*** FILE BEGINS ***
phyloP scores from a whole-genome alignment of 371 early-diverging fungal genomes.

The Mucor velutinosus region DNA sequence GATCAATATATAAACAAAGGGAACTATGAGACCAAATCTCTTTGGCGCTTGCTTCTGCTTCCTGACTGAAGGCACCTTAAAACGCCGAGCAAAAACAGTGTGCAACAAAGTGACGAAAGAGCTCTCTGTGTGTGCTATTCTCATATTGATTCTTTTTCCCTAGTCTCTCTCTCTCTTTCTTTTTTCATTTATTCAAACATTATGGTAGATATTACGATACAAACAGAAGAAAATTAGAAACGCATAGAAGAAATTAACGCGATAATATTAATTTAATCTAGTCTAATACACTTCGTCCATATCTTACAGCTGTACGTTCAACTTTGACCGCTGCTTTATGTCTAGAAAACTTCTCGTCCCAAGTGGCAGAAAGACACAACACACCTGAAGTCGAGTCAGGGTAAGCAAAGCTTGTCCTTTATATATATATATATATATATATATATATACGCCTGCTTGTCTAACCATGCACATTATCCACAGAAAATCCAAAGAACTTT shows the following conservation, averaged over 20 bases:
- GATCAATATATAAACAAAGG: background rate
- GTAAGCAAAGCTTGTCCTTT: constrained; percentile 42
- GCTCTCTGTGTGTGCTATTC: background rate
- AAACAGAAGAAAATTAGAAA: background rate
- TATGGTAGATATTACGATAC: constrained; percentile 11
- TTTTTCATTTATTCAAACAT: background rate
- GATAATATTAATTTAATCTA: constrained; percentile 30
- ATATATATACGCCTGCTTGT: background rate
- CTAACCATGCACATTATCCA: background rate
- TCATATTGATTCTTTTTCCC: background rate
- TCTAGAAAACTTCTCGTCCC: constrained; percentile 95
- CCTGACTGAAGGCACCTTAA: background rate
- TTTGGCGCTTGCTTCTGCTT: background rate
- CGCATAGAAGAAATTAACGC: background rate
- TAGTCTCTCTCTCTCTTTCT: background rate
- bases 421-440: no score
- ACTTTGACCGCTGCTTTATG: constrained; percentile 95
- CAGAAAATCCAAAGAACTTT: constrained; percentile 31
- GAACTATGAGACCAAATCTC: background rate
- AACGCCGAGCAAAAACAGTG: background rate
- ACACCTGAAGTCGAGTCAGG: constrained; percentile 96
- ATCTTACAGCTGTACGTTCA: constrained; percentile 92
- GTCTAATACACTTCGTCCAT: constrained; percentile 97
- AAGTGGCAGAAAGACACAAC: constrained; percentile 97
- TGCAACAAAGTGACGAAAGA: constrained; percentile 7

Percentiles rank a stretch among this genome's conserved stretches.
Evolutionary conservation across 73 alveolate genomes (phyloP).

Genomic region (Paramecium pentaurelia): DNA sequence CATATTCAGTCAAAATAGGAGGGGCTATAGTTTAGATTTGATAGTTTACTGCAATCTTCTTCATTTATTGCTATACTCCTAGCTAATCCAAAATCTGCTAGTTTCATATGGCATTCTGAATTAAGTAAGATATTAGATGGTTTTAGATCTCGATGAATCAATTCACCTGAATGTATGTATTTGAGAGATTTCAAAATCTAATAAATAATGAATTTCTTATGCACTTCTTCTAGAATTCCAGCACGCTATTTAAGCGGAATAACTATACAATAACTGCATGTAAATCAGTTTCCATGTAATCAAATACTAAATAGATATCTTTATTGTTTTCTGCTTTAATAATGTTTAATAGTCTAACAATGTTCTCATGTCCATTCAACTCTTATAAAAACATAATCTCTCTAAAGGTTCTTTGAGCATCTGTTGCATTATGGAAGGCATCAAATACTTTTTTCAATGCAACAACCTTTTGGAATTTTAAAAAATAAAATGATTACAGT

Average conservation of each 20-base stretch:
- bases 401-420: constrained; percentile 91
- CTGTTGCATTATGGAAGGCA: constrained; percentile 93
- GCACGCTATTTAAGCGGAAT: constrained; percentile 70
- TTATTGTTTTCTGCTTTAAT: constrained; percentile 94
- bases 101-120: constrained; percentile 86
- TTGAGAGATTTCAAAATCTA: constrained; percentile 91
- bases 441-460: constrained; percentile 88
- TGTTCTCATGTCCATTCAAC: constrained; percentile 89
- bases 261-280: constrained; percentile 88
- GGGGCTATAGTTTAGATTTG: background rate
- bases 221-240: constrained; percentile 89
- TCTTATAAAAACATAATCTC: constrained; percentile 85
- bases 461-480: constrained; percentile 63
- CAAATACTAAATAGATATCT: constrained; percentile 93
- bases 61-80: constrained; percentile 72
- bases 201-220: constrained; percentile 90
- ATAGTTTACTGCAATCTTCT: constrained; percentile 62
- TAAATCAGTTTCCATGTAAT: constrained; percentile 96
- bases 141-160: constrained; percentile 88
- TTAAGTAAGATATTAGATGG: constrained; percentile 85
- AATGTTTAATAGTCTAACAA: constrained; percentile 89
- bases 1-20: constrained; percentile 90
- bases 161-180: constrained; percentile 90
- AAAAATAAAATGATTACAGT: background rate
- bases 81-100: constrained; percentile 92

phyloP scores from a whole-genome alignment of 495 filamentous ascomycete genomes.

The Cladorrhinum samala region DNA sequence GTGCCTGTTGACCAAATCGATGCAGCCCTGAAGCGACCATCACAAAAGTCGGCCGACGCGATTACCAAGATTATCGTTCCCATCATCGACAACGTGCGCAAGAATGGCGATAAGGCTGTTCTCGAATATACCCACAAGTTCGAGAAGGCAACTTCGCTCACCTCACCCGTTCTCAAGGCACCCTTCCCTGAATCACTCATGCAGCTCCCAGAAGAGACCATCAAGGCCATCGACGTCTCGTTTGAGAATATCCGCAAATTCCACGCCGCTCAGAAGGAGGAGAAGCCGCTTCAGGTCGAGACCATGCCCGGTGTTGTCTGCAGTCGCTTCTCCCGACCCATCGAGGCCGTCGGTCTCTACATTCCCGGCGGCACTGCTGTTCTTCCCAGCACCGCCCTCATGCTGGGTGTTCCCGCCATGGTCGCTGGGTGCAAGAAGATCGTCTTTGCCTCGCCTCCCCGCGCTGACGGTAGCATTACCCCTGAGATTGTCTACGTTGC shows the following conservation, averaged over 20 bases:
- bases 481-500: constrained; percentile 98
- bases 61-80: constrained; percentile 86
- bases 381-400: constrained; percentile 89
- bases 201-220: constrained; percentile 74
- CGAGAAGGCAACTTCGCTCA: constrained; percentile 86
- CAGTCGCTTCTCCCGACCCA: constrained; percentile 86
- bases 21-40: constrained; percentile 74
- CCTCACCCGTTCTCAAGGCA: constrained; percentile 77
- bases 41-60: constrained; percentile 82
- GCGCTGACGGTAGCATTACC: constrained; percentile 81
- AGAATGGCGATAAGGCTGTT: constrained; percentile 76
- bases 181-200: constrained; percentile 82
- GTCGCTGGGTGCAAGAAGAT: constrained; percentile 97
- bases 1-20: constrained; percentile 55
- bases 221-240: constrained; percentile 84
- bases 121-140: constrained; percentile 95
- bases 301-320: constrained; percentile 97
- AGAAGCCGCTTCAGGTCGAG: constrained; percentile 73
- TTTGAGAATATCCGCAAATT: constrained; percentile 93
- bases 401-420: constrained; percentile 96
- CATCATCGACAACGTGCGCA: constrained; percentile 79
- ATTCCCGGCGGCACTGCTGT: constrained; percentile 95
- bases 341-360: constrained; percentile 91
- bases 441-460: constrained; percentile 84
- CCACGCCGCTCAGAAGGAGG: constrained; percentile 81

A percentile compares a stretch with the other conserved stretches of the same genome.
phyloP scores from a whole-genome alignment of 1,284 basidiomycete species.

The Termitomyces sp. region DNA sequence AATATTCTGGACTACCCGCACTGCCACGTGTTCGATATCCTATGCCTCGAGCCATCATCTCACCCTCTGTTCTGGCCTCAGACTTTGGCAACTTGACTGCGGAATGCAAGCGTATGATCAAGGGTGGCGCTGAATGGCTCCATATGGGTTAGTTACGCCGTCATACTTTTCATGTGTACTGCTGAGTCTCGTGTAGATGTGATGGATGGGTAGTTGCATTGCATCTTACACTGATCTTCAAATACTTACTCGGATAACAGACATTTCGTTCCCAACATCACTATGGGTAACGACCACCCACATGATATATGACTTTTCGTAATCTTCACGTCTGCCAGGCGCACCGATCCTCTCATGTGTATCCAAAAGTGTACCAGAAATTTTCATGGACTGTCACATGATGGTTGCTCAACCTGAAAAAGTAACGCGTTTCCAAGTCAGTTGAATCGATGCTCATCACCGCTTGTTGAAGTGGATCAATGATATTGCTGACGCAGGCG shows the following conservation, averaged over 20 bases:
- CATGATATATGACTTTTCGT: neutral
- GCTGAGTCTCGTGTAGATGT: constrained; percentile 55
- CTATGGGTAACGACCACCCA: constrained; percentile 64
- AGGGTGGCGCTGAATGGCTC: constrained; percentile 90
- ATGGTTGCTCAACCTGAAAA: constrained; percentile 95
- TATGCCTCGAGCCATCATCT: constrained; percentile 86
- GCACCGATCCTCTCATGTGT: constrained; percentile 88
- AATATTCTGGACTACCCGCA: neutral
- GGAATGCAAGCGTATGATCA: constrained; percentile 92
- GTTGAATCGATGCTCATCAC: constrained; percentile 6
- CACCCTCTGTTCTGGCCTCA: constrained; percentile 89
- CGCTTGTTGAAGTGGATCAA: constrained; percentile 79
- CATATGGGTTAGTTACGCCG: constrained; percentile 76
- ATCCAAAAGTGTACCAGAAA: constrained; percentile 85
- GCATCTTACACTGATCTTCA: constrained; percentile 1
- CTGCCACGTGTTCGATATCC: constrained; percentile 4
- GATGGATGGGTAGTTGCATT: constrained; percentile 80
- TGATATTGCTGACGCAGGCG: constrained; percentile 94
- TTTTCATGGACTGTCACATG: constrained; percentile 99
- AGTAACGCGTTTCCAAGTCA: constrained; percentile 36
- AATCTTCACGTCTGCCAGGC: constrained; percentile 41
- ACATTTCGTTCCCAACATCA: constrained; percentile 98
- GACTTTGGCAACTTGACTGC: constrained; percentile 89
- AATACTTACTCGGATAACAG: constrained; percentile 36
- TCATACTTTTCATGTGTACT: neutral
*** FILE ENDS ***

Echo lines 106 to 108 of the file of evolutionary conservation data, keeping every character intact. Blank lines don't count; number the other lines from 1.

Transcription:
- AGTAACGCGTTTCCAAGTCA: constrained; percentile 36
- AATCTTCACGTCTGCCAGGC: constrained; percentile 41
- ACATTTCGTTCCCAACATCA: constrained; percentile 98